Producers of a new BBC TV programme are looking for volunteers who wish to step back in time and find out what life was like through three pivotal decades for British manufacturing: the 1960s, 1970s and 1980s.
The BBC hopes to highlight the role tens of thousands of women played in clothing the nation.
Factory Girls will turn the spotlight on their efforts to show the role these ‘unsung heroines” played at a time of huge change for industry and for women entering the workforce.
The programme will offer today’s women the chance to find out what life was like in the factories of those decades, but it’s not just for women; men can also take part or share memories of life in factories at the time.
Filming will take place in south Wales over two weeks in April of this year, when a former clothing factory will be brought back to life. The successful applicants will take the roles of sewing machinists, supervisors and factory manager.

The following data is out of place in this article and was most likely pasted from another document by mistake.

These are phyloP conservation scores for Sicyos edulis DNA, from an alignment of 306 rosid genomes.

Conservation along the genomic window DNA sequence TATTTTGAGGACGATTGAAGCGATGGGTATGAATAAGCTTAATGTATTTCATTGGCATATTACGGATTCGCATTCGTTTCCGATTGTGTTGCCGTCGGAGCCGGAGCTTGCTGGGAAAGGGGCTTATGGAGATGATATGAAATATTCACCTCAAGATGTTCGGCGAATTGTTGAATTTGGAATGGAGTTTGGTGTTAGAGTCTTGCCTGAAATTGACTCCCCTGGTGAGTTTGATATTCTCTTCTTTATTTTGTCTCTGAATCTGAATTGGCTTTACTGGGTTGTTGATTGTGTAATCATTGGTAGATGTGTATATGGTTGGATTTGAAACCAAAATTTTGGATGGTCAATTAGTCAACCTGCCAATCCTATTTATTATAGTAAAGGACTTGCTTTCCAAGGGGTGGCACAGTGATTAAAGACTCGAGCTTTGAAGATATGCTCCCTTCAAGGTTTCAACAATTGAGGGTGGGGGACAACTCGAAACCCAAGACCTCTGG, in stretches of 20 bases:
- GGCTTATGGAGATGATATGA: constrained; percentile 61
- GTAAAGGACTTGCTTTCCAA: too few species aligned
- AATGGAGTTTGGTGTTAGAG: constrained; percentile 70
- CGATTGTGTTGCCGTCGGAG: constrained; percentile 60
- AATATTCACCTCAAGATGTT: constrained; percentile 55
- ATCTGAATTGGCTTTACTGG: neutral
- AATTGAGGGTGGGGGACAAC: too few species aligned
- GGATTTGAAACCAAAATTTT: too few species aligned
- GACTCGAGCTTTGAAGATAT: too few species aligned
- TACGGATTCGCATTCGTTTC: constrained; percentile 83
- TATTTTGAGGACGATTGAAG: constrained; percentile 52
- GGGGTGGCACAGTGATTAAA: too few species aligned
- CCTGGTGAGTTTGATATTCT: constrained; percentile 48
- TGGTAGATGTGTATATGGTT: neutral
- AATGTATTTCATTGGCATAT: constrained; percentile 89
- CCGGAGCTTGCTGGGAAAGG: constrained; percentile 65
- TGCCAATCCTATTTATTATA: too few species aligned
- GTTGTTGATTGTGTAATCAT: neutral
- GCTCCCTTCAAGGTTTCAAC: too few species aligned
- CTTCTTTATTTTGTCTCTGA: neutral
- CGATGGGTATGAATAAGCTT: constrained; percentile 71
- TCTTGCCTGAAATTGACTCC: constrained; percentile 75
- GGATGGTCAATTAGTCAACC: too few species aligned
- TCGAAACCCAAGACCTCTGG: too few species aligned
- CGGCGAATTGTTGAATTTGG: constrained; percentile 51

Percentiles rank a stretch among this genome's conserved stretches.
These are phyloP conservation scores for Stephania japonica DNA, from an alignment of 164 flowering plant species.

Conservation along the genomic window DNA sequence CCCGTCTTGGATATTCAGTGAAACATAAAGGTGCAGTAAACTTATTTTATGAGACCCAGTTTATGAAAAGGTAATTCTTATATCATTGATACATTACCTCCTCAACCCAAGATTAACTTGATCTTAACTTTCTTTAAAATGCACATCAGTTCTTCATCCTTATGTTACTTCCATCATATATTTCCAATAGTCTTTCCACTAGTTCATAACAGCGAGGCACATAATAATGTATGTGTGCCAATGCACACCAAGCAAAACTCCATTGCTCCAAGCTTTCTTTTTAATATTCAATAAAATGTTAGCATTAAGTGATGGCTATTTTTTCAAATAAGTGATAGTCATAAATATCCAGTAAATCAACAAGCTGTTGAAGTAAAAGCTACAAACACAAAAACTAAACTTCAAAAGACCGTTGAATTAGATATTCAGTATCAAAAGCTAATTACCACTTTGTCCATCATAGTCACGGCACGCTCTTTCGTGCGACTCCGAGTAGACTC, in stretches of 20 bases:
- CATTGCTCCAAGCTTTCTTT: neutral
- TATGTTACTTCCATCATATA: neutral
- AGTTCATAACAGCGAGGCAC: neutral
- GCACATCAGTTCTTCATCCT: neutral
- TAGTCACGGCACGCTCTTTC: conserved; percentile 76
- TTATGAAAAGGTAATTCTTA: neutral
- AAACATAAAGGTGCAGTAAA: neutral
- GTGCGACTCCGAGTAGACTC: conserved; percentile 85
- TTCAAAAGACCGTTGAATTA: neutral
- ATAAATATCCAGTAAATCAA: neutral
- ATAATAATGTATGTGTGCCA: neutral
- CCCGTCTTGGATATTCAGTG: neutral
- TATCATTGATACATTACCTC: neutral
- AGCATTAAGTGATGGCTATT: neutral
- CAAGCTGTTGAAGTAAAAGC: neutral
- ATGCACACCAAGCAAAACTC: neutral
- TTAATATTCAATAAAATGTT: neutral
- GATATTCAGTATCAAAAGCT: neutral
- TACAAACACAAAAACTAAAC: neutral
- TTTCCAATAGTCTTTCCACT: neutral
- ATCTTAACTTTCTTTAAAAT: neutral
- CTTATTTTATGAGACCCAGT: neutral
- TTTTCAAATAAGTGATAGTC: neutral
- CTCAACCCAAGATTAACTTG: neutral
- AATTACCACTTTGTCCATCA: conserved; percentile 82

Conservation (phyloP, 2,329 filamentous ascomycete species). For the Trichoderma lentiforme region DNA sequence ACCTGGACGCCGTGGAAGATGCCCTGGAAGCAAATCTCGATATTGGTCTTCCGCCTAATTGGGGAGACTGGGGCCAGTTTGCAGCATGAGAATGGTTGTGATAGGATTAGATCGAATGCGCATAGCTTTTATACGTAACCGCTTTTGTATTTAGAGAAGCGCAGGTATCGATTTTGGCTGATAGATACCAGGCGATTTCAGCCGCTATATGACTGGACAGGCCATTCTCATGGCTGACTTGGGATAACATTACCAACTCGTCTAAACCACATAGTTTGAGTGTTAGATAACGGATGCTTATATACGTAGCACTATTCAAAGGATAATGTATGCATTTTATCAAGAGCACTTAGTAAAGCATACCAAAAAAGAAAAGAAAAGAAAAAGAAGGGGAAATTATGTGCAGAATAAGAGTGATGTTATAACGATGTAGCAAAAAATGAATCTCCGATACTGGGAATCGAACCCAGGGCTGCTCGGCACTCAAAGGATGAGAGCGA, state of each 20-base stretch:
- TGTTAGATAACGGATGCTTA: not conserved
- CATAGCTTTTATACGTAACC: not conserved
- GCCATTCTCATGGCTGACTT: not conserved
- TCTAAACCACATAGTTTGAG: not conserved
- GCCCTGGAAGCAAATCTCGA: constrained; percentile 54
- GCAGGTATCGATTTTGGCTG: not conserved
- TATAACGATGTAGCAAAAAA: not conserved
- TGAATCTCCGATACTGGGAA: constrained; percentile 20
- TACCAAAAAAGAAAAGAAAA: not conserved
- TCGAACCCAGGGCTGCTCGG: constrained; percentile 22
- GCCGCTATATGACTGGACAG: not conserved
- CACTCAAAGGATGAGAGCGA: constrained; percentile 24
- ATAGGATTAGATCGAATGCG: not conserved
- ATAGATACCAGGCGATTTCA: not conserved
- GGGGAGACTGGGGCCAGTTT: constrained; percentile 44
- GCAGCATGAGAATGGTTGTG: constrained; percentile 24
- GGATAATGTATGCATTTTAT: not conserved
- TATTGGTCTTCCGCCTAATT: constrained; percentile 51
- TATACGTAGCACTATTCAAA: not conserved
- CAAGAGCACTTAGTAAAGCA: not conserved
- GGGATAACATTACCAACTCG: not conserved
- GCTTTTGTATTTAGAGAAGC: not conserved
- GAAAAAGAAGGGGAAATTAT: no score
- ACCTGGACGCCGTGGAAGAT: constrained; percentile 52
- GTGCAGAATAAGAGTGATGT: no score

The Factory Girls team would also like to hear from women who worked in clothing factories at that time and are ready to share tales of life on the shop floor.
Anyone wishing to apply for the project or for further details about the programme can email firstname.lastname@example.org or call 02920 329145.
The Rag Trade was a British television sitcom broadcast by the BBC between 1961 and 1963 and by LWT between 1977 and 1978.
It starred, among others, Shelia Hnacock, Peter Jones, Miriam Karlin, Barbara Windsor, and Wanda Ventham (Benedict Cumberbatch’s mother).